Nitish was on the brink of getting his sixth term. Though his first term lasted just four days and the fourth one accrued to him only because he had resigned midway through his second only to resume, he has joined an elite league of satraps.
At the time of going to press, NDA had won or was leading in 124 seats against the RJD combine’s 111, crushing Tejashwi’s hopes of leading his father’s RJD to victory after 14 years.
Chirag Paswan’s maiden outing as the leader of family outfit LJP did not go that well. Paswan Jr did manage to partly achieve his objective of damaging Nitish, with several of his candidates eating into NDA’s votes to RJD’s benefit. However, it was a pyrrhic achievement as it also exposed his claim for parity with JD(U) as hollow.
Congress, which had wrested 70 seats from RJD in exchange for its acquiescence in Lalu Prasad’s insistence to project Tejashwi as CM candidate, fared poorly, proving to be a drain on RJD. In contrast, RJD’s other allies did very well with CPI (M-L) Liberation notching 12 seats and CPI and CPM registering two wins each.
The nail-biter which saw the rival camps engaged in seat-to-seat combat was in keeping with the roller coaster that defined a lead-up which saw BJP-JD(U) being transformed from the overwhelming favourite to the underdog.
It was Tejashwi who turned the game around with his promise to provide 10 lakh government jobs to the youth on his very first day in office. It was a recklessly extravagant promise which, if implemented, could have bankrupted the state which struggles to meets its basic minimum needs. But it turned out to be an ultra-seductive proposition in a state where the Covid-19 pandemic has worsened rampant unemployment.
The RJD scion also tried to decouple himself from the legacy of RJD — the 15-year-long reign of his parents which remain etched in the minds of millions as unbridled anarchy — as an outreach to sections outside RJD’s Yadav-Muslim core.
The outreach also saw him entering into crucial tactical seat-sharing pacts with Congress and Left parties.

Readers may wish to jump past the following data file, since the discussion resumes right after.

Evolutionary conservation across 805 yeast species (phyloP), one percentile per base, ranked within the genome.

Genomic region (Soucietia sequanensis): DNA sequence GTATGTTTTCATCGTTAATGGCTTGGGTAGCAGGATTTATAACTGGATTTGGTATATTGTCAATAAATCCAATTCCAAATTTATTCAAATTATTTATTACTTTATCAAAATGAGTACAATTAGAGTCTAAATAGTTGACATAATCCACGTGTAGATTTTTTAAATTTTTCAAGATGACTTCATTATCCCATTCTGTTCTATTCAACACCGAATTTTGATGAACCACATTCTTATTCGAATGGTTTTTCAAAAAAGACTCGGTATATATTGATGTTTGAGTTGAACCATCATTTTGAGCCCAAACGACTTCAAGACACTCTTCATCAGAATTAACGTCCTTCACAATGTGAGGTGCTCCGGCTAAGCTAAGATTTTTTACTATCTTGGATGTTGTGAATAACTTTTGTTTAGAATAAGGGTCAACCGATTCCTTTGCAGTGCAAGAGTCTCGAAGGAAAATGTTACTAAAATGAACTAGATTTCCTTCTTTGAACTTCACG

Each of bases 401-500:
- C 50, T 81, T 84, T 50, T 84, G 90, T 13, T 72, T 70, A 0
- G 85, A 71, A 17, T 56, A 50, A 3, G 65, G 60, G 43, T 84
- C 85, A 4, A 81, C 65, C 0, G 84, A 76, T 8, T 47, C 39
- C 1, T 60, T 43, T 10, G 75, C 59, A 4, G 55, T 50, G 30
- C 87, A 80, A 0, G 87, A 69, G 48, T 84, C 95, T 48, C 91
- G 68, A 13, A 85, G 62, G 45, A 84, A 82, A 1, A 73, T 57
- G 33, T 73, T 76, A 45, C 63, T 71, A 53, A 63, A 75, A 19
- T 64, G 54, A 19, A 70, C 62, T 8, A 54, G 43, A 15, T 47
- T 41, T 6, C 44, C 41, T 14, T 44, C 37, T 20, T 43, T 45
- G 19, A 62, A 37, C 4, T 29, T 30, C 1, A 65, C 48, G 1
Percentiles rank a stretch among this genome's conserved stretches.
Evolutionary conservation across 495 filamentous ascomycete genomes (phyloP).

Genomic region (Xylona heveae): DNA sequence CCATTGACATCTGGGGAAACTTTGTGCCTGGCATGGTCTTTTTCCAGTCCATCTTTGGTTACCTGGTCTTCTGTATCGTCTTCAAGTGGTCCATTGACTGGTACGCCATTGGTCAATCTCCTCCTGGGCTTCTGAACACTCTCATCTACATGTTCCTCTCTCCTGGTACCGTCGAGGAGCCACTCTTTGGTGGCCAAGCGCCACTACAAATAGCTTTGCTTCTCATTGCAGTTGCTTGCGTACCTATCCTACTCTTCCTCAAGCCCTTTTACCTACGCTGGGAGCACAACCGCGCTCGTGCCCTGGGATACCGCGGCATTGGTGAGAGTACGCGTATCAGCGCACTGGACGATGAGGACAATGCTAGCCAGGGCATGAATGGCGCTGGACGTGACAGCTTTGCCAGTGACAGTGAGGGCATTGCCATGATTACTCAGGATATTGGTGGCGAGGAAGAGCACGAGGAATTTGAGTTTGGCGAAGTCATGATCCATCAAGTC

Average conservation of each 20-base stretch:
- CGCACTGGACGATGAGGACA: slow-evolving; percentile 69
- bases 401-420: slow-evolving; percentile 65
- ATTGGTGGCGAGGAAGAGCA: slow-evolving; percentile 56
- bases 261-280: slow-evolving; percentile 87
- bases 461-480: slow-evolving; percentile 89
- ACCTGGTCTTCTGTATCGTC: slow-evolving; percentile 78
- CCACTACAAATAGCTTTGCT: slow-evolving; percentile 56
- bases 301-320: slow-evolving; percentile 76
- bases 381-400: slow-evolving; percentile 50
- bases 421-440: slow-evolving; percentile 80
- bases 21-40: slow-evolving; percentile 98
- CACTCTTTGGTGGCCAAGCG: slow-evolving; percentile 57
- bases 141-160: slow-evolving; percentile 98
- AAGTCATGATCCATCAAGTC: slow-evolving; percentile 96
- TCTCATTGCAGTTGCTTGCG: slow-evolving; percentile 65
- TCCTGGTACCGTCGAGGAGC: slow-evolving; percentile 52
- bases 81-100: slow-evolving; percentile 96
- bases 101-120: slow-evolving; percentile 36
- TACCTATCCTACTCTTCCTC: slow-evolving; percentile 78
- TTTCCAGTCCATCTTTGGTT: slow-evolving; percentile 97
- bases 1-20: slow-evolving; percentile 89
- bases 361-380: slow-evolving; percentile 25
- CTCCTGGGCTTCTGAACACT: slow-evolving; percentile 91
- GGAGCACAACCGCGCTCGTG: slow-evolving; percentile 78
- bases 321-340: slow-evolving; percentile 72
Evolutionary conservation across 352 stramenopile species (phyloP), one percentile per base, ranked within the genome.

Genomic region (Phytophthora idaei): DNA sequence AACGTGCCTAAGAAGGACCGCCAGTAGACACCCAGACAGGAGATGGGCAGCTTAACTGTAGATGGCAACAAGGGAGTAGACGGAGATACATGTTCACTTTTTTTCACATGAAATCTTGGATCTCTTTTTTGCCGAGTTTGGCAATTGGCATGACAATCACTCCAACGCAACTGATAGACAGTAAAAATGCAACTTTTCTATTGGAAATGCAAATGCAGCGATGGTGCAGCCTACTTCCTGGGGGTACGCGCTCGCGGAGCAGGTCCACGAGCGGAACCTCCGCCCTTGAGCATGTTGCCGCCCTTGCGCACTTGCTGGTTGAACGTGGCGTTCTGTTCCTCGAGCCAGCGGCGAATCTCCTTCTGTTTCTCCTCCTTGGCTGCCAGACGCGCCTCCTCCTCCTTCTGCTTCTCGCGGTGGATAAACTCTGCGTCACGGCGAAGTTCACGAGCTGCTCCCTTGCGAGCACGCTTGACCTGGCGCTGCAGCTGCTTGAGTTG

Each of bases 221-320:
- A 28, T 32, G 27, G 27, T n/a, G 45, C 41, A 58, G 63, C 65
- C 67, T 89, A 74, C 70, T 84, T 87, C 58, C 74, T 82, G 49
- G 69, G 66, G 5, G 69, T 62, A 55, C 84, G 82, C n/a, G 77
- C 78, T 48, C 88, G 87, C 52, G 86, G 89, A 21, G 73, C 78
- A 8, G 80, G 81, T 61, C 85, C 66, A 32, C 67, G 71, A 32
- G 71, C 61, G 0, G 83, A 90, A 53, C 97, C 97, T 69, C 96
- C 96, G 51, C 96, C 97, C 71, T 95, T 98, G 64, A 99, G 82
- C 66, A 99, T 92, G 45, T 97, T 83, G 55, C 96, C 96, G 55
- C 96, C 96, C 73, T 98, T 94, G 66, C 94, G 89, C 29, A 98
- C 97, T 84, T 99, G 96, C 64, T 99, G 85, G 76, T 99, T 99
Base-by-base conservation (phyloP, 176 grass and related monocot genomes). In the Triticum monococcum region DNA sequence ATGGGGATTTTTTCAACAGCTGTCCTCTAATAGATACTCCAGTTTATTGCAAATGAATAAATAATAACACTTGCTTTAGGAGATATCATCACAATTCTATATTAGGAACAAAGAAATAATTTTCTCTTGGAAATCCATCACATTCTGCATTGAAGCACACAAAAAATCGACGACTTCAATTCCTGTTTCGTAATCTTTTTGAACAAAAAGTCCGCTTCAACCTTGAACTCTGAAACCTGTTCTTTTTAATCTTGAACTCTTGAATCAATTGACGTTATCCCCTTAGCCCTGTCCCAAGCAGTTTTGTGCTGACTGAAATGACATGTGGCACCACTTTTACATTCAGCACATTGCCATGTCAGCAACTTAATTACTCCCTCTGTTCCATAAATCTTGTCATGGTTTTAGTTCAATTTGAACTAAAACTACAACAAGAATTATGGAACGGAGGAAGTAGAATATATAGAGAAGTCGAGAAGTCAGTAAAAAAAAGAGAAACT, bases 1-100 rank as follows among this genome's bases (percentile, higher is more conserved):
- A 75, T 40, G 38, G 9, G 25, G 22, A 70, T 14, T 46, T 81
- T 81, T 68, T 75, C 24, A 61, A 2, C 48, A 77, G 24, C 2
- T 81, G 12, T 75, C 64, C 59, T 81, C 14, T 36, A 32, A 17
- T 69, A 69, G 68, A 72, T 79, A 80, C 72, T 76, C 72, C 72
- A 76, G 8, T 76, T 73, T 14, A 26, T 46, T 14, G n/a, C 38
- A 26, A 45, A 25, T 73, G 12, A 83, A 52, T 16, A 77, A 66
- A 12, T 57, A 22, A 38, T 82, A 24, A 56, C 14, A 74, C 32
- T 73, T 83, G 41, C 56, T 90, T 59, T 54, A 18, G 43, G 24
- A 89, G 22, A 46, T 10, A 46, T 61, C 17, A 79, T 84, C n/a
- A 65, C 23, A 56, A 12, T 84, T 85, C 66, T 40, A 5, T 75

In the end, however, he seemed to have come up just short, with Prime Minister Narendra Modi stalling him in his tracks in the second and third phases of the polls. Modi, who had played the game-changer earlier too, threw himself into the campaign with characteristic vigour, cashing in on the standing he appears to enjoy in the state and deploying his entire oratorical skills. He sought to undercut Tejashwi’s promise of jobs and growth by reviving memories of the lawlessness under RJD’s 15-year hegemony, and put paid to the young leader’s attempt to make a clean break from his party’s past by dubbing him “jungle raj ka yuvraj”.
Bihar election results 2020: Live updates
The PM also sought to cash in on the goodwill welfare measures launched by his government to reach out to women and the poor.
His was not an easy task. For, apart the challenge from Tejashwi, the strength of which was amplified by the turnout at his rallies, BJP was also having to deal with signs of sullenness, especially among BJP’s upper caste constituency and Hindutva hardliners, towards Nitish.
The obstacles could be overcome with the help of the constituency that Modi has acquired among the poor and women. Nitish’s constituency among Extremely Backward Castes and Mahadalits appear to have remained intact, providing another bulwark.
In fact, the elections mark yet another instance of BJP’s attempt to cast itself as the party of the poor which underlay the toppings of sections of upper castes and Hindutva votaries.
The outcome shows the effectiveness of the Modi factor but also presents fresh challenges. RJD and Congress have screamed foul but that is a far easier task compared to the issue of how to manage Nitish. The BJP leadership is firm in its pre-poll commitment to retain him as CM irrespective of how the two parties fared, but it also has to brace itself for the task of assuring the incumbent that he would have the same authority that he enjoyed by virtue of being the senior partner. Besides, it will also have to assuage suspicions in certain JD(U) quarters about Chirag having been set up to undercut Nitish. JD(U) leaders have in the past been prone to conspiracy theories.
His reduced numbers notwithstanding, Nitish has once again displayed his support among EBCs and women, something which gives him enough space for future manoeuvres.
The Bihar result capped a bad day for Congress, marking a setback for Rahul Gandhi‘s high-wattage campaign to target Modi on diverse issues of China’s aggression, handling of the pandemic and farm sector laws. He is unlikely to give up yet, but the results have brought out the task staring at him.